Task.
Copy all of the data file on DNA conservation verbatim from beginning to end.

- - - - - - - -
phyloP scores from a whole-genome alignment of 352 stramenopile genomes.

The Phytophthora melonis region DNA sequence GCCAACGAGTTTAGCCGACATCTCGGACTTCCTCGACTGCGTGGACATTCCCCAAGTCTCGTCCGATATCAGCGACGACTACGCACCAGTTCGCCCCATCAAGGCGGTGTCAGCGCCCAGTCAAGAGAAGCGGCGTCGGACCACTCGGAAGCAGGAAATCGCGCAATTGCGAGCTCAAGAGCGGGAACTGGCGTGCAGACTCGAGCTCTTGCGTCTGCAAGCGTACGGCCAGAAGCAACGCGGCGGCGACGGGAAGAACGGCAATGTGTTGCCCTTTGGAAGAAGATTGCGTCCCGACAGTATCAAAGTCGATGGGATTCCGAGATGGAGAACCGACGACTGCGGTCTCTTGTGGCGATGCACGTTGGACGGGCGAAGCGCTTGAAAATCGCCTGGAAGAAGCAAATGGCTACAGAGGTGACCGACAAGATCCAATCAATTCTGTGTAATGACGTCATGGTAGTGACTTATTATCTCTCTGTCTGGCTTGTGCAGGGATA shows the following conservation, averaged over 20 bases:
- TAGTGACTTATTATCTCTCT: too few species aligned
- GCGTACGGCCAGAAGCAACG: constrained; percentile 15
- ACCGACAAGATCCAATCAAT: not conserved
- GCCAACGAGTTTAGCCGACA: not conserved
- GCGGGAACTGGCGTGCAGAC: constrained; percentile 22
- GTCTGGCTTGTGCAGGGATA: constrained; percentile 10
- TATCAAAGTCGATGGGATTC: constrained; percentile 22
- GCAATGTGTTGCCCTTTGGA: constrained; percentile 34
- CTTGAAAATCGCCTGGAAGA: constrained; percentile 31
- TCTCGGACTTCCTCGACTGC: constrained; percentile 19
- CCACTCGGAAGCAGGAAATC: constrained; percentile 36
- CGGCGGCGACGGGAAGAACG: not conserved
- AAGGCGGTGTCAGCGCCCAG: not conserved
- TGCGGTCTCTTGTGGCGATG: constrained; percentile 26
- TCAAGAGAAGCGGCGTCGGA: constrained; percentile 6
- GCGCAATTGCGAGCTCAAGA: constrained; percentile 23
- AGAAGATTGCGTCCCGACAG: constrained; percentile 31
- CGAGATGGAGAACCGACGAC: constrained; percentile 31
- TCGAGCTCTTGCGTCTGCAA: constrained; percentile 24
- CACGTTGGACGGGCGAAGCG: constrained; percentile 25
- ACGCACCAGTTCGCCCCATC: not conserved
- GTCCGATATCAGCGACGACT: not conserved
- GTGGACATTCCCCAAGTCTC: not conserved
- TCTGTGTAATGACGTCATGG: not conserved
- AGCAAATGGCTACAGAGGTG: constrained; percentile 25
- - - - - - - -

phyloP scores from a whole-genome alignment of 352 stramenopile genomes.

The Phytophthora melonis region DNA sequence GCCAACGAGTTTAGCCGACATCTCGGACTTCCTCGACTGCGTGGACATTCCCCAAGTCTCGTCCGATATCAGCGACGACTACGCACCAGTTCGCCCCATCAAGGCGGTGTCAGCGCCCAGTCAAGAGAAGCGGCGTCGGACCACTCGGAAGCAGGAAATCGCGCAATTGCGAGCTCAAGAGCGGGAACTGGCGTGCAGACTCGAGCTCTTGCGTCTGCAAGCGTACGGCCAGAAGCAACGCGGCGGCGACGGGAAGAACGGCAATGTGTTGCCCTTTGGAAGAAGATTGCGTCCCGACAGTATCAAAGTCGATGGGATTCCGAGATGGAGAACCGACGACTGCGGTCTCTTGTGGCGATGCACGTTGGACGGGCGAAGCGCTTGAAAATCGCCTGGAAGAAGCAAATGGCTACAGAGGTGACCGACAAGATCCAATCAATTCTGTGTAATGACGTCATGGTAGTGACTTATTATCTCTCTGTCTGGCTTGTGCAGGGATA shows the following conservation, averaged over 20 bases:
- TAGTGACTTATTATCTCTCT: too few species aligned
- GCGTACGGCCAGAAGCAACG: constrained; percentile 15
- ACCGACAAGATCCAATCAAT: not conserved
- GCCAACGAGTTTAGCCGACA: not conserved
- GCGGGAACTGGCGTGCAGAC: constrained; percentile 22
- GTCTGGCTTGTGCAGGGATA: constrained; percentile 10
- TATCAAAGTCGATGGGATTC: constrained; percentile 22
- GCAATGTGTTGCCCTTTGGA: constrained; percentile 34
- CTTGAAAATCGCCTGGAAGA: constrained; percentile 31
- TCTCGGACTTCCTCGACTGC: constrained; percentile 19
- CCACTCGGAAGCAGGAAATC: constrained; percentile 36
- CGGCGGCGACGGGAAGAACG: not conserved
- AAGGCGGTGTCAGCGCCCAG: not conserved
- TGCGGTCTCTTGTGGCGATG: constrained; percentile 26
- TCAAGAGAAGCGGCGTCGGA: constrained; percentile 6
- GCGCAATTGCGAGCTCAAGA: constrained; percentile 23
- AGAAGATTGCGTCCCGACAG: constrained; percentile 31
- CGAGATGGAGAACCGACGAC: constrained; percentile 31
- TCGAGCTCTTGCGTCTGCAA: constrained; percentile 24
- CACGTTGGACGGGCGAAGCG: constrained; percentile 25
- ACGCACCAGTTCGCCCCATC: not conserved
- GTCCGATATCAGCGACGACT: not conserved
- GTGGACATTCCCCAAGTCTC: not conserved
- TCTGTGTAATGACGTCATGG: not conserved
- AGCAAATGGCTACAGAGGTG: constrained; percentile 25